Proclaiming Christ Today by Norman Pittenger
Dr. Pittenger, philosopher and theologian, was a senior member of King’s College, Cambridge for many years, then Professor of Christian Apologetics at the General Theological Seminary in New York City, before retiring in 1966. Published by The Seabury Press, Greenwich, Connecticut, 1962. This material was prepared for Religion Online by Ted and Winnie Brock.
Chapter 6: The New Spirit
Bishop Lightfoot of Durham, the noted nineteenth-century New Testament scholar, once remarked that in his judgment "there is nothing so dangerous as the desire to make everything right and tight." He then went on to say that he had found that his faith "suffered nothing by leaving a thousand questions open," so long as he was "convinced on two or three main lines." It is the "two or three main lines" with which we have been concerned here; and there is nothing but danger, I believe, for Christian thought in attempting, or even in desiring, "to make everything right and tight." There are areas in which we cannot hope to have all the answers, although at the same time it is incumbent upon us to apply to our Christian faith such reason as we possess. F. J. A. Hort, the associate of Lightfoot’s in the famous "Cambridge three," wrote that "there can be no surer sign of decrepitude and decay in faith than the prevalent nervousness about naming and commending reason"; and it is certainly true that whenever men reject the right of reason to look at and study the Christian faith, they are inviting disaster.
The liberalism which is now so much decried had at its very heart such a deep concern for reason applied to faith. Doubtless, in some few of its representatives, it tended towards a minimizing of certain distinctive Christian tenets; doubtless it could lead, and with some few did lead, to what has been described as a "watering-down" of such affirmations as those concerning the sinfulness of man, the deity of Jesus Christ, and the transcendence of God. Yet even among those who manifested such tendencies, there was a concern for maintaining the other side of these affirmations; there was an insistence that man is made in the image of God, that Christ is one with his human brethren, and that God is at work in his world here and now. And these are also important aspects of Christian truth, always in need of emphasis. Above all, the liberal school sought to relate the whole world to God and God to the whole world.
As we take a long historical view, it is obvious that in addition to the influence of many different cultural factors and the pressure of historic events, one reason for the rejection of "liberalism" was that in the dialectic of thought a reaction was due. To the extent that these movements of the late nineteenth and early twentieth centuries went to one extreme, to that extent we might have expected what has indeed happened -- the reaction has gone to the other extreme. In one sense, we may say, the reaction has been salutary. And yet it might be argued that in many ways "liberalism" and "modernism" were more on the "side of the angels" than the reaction has been or is. Our reason for this is that it is increasingly our conviction that narrow biblical specialization, introspective theologizing, and self-conscious "religiosity" are really less in line with the high purposes of traditional Christian thinking than was the profound, if sometimes overextended, broadmindedness and generosity of spirit in the preceding period. At any rate, we believe that now is the time for a return to a genuine middle road -- which is yet not a "middle road" if by this is meant a compromised and compromising way, but rather a positive recognition of the essential nature of the religio-theological enterprise as a whole.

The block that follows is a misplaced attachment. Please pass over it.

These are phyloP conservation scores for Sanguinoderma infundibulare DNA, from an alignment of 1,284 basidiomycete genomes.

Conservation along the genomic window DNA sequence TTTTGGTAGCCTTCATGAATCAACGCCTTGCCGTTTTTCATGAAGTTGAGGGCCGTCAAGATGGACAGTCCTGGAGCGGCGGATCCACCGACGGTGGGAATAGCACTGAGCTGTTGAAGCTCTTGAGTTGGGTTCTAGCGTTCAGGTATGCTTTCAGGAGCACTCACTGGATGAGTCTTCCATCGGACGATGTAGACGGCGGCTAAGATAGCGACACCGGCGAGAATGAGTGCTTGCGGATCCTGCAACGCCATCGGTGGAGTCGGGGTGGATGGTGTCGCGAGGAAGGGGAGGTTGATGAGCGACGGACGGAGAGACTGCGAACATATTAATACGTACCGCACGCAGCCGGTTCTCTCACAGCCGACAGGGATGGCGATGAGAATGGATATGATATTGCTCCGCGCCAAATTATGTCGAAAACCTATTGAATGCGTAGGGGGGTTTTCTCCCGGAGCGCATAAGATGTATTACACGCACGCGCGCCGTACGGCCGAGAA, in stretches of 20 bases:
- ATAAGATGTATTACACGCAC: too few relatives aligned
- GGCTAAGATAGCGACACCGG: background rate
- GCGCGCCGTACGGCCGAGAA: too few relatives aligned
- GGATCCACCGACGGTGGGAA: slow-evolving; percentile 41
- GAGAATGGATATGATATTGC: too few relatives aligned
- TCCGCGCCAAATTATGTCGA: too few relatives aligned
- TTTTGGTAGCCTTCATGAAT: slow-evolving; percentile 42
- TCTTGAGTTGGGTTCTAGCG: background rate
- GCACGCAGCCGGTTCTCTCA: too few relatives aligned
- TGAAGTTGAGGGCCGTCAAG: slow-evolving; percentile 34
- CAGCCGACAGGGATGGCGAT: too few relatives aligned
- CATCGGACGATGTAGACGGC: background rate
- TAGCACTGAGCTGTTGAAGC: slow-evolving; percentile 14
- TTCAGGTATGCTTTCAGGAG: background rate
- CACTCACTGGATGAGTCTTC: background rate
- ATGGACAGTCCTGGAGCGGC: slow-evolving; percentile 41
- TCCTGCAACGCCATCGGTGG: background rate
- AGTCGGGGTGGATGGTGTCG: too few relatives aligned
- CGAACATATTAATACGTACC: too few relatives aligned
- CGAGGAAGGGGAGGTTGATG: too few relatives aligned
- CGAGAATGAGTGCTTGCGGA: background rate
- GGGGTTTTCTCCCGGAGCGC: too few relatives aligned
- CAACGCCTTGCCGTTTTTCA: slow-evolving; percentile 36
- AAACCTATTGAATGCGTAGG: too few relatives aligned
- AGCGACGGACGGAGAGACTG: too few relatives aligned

What we really need is a new spirit. What we need is a deeply religious, theologically oriented, and traditionally grounded understanding of Christianity, which is yet prepared to look critically at the inherited system of Christian thought, ready to subject it to the most careful examination, and above all concerned to restate it in such terms as shall make sense to men and women who are living today. There is no value in fancy adaptations of Christian faith or practice which will seek to cut these down to "what Jones can take"; we cannot be authentically Christian and at the same time bow before every superficial demand of modern men and women. Our present need is a reverent yet radical evaluation of the whole Christian tradition which will be determined, on the one hand, to preserve continuity with our Christian past, but which, on the other hand, will not think that that past in and of itself settles all our problems. It is to a statement of such a position that I invite your attention, in the conviction that a clear statement of the case will be in itself the best apologetic for it.